Ransomware is a form of malware that restricts users from accessing their own system and usually also encrypts important files. This forces the victim to make a decision: either make a ransom payment (within the stated timeframe) or risk permanently losing all of their files and/or system access forever.
It should be noted though, that making a ransom payment may not necessarily recover encrypted files. There have been documented cases where decryption keys have not been provided, even when the ransom was paid.
Over recent years, ransomware has been steadily gaining popularity with cybercriminals.This increase has in part, been facilitated by the emergence of cryptocurrencies, such as Bitcoin. The main impediment with early forms of ransomware was the lack of an anonymous way to collect payments, so some demanded prepaid gift cards, or SMS messages.
Nowadays, nearly all forms of ransomware request payment in Bitcoin, since it’s the most popular cryptocurrency, easy to use, transactions are irreversible and the currency is global. The drawback for cybercriminals, though is that a record of every transaction is publicly available. To get around this, they use money laundering services that conceal their identity before cashing out. As a result, these attacks end up being incredibly difficult to trace, even for law enforcement agencies.
One of the most well-known ransomware attacks is the WannaCry attack that occurred in May 2017. Over 230,000 computers worldwide were infected, including major organisations such as the National Health Service (NHS), FedEx and Renault. The computers targeted were running on an old version of the Microsoft Windows that had not been updated with a security patch released two months previously. Many users had not installed the patch by the time of the attack.
Most of the time, the main goal of ransomware is to raise money, not to cause damage to the user’s system. Because of this, the requested ransom amount is usually reasonably small, typically around £500 or less, making it manageable for most targets of infection.
If the cybercriminals wanted to cause as much damage as possible, more than likely, they would choose other forms of malware, unless they wanted to disguise the attack, which seems to be the case with the Petya ransomware attack in June 2017, that suspiciously focused on targeting Ukrainian government institutions.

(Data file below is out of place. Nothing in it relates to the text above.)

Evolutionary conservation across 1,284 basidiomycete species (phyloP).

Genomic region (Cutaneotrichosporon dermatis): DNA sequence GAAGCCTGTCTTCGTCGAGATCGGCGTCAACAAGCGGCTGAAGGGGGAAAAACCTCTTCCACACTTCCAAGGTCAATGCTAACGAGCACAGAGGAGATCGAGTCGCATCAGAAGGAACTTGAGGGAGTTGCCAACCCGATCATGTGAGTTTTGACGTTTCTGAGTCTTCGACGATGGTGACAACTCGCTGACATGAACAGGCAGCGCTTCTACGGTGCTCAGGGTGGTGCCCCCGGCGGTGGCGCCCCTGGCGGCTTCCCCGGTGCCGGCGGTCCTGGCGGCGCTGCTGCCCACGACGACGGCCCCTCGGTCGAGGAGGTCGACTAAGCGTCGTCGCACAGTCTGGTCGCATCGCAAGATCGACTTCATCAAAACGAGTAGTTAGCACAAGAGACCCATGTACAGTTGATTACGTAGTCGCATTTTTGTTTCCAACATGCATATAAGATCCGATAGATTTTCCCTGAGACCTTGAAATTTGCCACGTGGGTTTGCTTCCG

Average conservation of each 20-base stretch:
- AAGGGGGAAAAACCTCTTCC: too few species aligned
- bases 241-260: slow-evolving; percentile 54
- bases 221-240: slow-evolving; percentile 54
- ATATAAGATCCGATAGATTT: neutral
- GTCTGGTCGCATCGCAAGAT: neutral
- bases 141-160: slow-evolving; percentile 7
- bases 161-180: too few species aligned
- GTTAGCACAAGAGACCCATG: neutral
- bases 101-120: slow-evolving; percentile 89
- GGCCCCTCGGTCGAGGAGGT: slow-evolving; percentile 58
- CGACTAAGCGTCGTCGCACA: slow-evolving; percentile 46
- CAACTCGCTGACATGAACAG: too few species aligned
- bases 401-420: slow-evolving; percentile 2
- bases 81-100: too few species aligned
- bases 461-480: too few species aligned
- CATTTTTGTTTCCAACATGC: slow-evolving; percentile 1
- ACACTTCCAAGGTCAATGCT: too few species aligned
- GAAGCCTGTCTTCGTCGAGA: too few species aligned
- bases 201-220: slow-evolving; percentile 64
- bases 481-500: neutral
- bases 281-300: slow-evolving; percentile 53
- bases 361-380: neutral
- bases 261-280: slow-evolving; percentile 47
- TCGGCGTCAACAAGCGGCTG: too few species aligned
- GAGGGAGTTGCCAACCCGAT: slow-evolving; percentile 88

Users should make sure their operating systems and applications are kept up-to date, in particular any anti-virus programs. As new viruses and malware are being developed all the time, updates and patches are constantly being released to plug exploits. Being even a day or two behind on installing a new patch could make your system vulnerable. Keep inventories of the software and systems you use, to ensure you are not missing any.
If you are concerned about missing out, most software companies will send an email to alert you to new updates. Make sure to check if this is the case, and that you are definitely a subscriber.
Always avoid clicking on suspicious hyperlinks or email attachments. These are common methods used by cybercriminals to spread malware. Unsolicited emails from organisations you don’t deal with should always be treated with suspicion. There are online tools available that can actually check if links are safe, without you having to actually click on them.
If you have up-to-date copies of the files that have been encrypted, then there is no need to pay the ransom fee. Set some time aside to back up files on a regular basis. Overnight is often a good choice, as systems are not being used. There are many programs and plugins available that can make automatic backups for you.
Make sure your employees and colleagues understand best practice when it comes to cybersecurity, have a set routine everybody follows for backups and updates. Even one weak link in an organisation can enable an attack with serious consequences.
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